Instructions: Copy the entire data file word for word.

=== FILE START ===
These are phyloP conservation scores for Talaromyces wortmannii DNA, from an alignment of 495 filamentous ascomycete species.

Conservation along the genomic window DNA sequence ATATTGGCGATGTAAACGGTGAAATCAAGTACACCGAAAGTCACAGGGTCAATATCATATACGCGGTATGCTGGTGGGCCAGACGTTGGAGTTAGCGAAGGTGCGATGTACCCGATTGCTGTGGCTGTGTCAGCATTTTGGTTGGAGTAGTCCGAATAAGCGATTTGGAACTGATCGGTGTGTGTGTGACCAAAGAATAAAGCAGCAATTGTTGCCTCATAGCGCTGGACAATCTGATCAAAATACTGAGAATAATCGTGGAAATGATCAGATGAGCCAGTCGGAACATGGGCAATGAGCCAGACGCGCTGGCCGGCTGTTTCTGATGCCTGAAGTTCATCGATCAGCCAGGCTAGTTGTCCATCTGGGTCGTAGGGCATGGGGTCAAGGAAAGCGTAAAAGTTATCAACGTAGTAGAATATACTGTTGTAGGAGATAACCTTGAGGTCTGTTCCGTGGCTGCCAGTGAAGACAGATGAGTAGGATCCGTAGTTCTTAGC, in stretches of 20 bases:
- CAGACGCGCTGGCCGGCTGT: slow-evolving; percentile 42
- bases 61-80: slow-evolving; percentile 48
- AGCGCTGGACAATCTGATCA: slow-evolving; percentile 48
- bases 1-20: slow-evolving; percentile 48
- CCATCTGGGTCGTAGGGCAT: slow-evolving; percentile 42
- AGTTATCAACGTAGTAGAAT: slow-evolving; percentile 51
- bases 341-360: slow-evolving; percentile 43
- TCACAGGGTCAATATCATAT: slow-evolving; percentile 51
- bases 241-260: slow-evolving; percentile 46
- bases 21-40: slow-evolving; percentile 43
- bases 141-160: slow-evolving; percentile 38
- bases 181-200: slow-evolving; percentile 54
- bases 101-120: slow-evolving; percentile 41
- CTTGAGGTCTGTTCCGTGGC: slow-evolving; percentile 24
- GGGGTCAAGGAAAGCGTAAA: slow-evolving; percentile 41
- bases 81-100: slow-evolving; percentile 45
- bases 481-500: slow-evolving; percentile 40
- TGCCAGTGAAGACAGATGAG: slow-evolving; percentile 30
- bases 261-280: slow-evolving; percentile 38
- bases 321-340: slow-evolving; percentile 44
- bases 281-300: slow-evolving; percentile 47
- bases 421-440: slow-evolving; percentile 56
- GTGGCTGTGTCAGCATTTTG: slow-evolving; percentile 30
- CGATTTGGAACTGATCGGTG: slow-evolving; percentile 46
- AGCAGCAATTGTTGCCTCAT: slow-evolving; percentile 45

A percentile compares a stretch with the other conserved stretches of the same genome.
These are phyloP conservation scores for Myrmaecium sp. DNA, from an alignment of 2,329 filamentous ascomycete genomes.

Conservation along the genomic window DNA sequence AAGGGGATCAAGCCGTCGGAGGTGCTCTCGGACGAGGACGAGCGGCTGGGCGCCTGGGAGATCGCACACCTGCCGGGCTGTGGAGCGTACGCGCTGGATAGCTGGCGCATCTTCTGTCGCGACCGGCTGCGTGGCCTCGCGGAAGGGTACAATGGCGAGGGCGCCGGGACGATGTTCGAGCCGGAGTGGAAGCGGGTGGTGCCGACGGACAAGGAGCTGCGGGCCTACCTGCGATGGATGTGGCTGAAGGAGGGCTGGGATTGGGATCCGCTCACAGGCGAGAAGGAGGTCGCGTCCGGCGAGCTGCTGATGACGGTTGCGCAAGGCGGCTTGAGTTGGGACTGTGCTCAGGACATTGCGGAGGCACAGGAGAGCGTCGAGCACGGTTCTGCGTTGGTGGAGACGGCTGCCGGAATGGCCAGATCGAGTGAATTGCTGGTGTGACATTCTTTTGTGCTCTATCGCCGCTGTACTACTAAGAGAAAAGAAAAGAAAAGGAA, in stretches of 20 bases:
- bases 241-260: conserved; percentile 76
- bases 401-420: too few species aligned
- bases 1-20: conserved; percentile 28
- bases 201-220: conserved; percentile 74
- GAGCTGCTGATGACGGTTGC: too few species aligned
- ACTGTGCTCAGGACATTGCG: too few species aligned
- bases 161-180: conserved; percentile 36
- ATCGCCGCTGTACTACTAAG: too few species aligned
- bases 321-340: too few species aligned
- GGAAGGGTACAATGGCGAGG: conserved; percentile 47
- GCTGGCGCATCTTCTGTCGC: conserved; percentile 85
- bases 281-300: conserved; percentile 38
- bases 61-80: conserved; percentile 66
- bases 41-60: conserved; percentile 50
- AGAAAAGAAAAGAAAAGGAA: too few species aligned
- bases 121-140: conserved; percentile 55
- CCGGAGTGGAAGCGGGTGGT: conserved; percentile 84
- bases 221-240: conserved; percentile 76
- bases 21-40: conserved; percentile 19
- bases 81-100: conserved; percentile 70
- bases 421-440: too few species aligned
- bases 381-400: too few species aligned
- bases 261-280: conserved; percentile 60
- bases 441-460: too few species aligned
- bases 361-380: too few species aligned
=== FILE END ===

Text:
These are phyloP conservation scores for Talaromyces wortmannii DNA, from an alignment of 495 filamentous ascomycete species.

Conservation along the genomic window DNA sequence ATATTGGCGATGTAAACGGTGAAATCAAGTACACCGAAAGTCACAGGGTCAATATCATATACGCGGTATGCTGGTGGGCCAGACGTTGGAGTTAGCGAAGGTGCGATGTACCCGATTGCTGTGGCTGTGTCAGCATTTTGGTTGGAGTAGTCCGAATAAGCGATTTGGAACTGATCGGTGTGTGTGTGACCAAAGAATAAAGCAGCAATTGTTGCCTCATAGCGCTGGACAATCTGATCAAAATACTGAGAATAATCGTGGAAATGATCAGATGAGCCAGTCGGAACATGGGCAATGAGCCAGACGCGCTGGCCGGCTGTTTCTGATGCCTGAAGTTCATCGATCAGCCAGGCTAGTTGTCCATCTGGGTCGTAGGGCATGGGGTCAAGGAAAGCGTAAAAGTTATCAACGTAGTAGAATATACTGTTGTAGGAGATAACCTTGAGGTCTGTTCCGTGGCTGCCAGTGAAGACAGATGAGTAGGATCCGTAGTTCTTAGC, in stretches of 20 bases:
- CAGACGCGCTGGCCGGCTGT: slow-evolving; percentile 42
- bases 61-80: slow-evolving; percentile 48
- AGCGCTGGACAATCTGATCA: slow-evolving; percentile 48
- bases 1-20: slow-evolving; percentile 48
- CCATCTGGGTCGTAGGGCAT: slow-evolving; percentile 42
- AGTTATCAACGTAGTAGAAT: slow-evolving; percentile 51
- bases 341-360: slow-evolving; percentile 43
- TCACAGGGTCAATATCATAT: slow-evolving; percentile 51
- bases 241-260: slow-evolving; percentile 46
- bases 21-40: slow-evolving; percentile 43
- bases 141-160: slow-evolving; percentile 38
- bases 181-200: slow-evolving; percentile 54
- bases 101-120: slow-evolving; percentile 41
- CTTGAGGTCTGTTCCGTGGC: slow-evolving; percentile 24
- GGGGTCAAGGAAAGCGTAAA: slow-evolving; percentile 41
- bases 81-100: slow-evolving; percentile 45
- bases 481-500: slow-evolving; percentile 40
- TGCCAGTGAAGACAGATGAG: slow-evolving; percentile 30
- bases 261-280: slow-evolving; percentile 38
- bases 321-340: slow-evolving; percentile 44
- bases 281-300: slow-evolving; percentile 47
- bases 421-440: slow-evolving; percentile 56
- GTGGCTGTGTCAGCATTTTG: slow-evolving; percentile 30
- CGATTTGGAACTGATCGGTG: slow-evolving; percentile 46
- AGCAGCAATTGTTGCCTCAT: slow-evolving; percentile 45

A percentile compares a stretch with the other conserved stretches of the same genome.
These are phyloP conservation scores for Myrmaecium sp. DNA, from an alignment of 2,329 filamentous ascomycete genomes.

Conservation along the genomic window DNA sequence AAGGGGATCAAGCCGTCGGAGGTGCTCTCGGACGAGGACGAGCGGCTGGGCGCCTGGGAGATCGCACACCTGCCGGGCTGTGGAGCGTACGCGCTGGATAGCTGGCGCATCTTCTGTCGCGACCGGCTGCGTGGCCTCGCGGAAGGGTACAATGGCGAGGGCGCCGGGACGATGTTCGAGCCGGAGTGGAAGCGGGTGGTGCCGACGGACAAGGAGCTGCGGGCCTACCTGCGATGGATGTGGCTGAAGGAGGGCTGGGATTGGGATCCGCTCACAGGCGAGAAGGAGGTCGCGTCCGGCGAGCTGCTGATGACGGTTGCGCAAGGCGGCTTGAGTTGGGACTGTGCTCAGGACATTGCGGAGGCACAGGAGAGCGTCGAGCACGGTTCTGCGTTGGTGGAGACGGCTGCCGGAATGGCCAGATCGAGTGAATTGCTGGTGTGACATTCTTTTGTGCTCTATCGCCGCTGTACTACTAAGAGAAAAGAAAAGAAAAGGAA, in stretches of 20 bases:
- bases 241-260: conserved; percentile 76
- bases 401-420: too few species aligned
- bases 1-20: conserved; percentile 28
- bases 201-220: conserved; percentile 74
- GAGCTGCTGATGACGGTTGC: too few species aligned
- ACTGTGCTCAGGACATTGCG: too few species aligned
- bases 161-180: conserved; percentile 36
- ATCGCCGCTGTACTACTAAG: too few species aligned
- bases 321-340: too few species aligned
- GGAAGGGTACAATGGCGAGG: conserved; percentile 47
- GCTGGCGCATCTTCTGTCGC: conserved; percentile 85
- bases 281-300: conserved; percentile 38
- bases 61-80: conserved; percentile 66
- bases 41-60: conserved; percentile 50
- AGAAAAGAAAAGAAAAGGAA: too few species aligned
- bases 121-140: conserved; percentile 55
- CCGGAGTGGAAGCGGGTGGT: conserved; percentile 84
- bases 221-240: conserved; percentile 76
- bases 21-40: conserved; percentile 19
- bases 81-100: conserved; percentile 70
- bases 421-440: too few species aligned
- bases 381-400: too few species aligned
- bases 261-280: conserved; percentile 60
- bases 441-460: too few species aligned
- bases 361-380: too few species aligned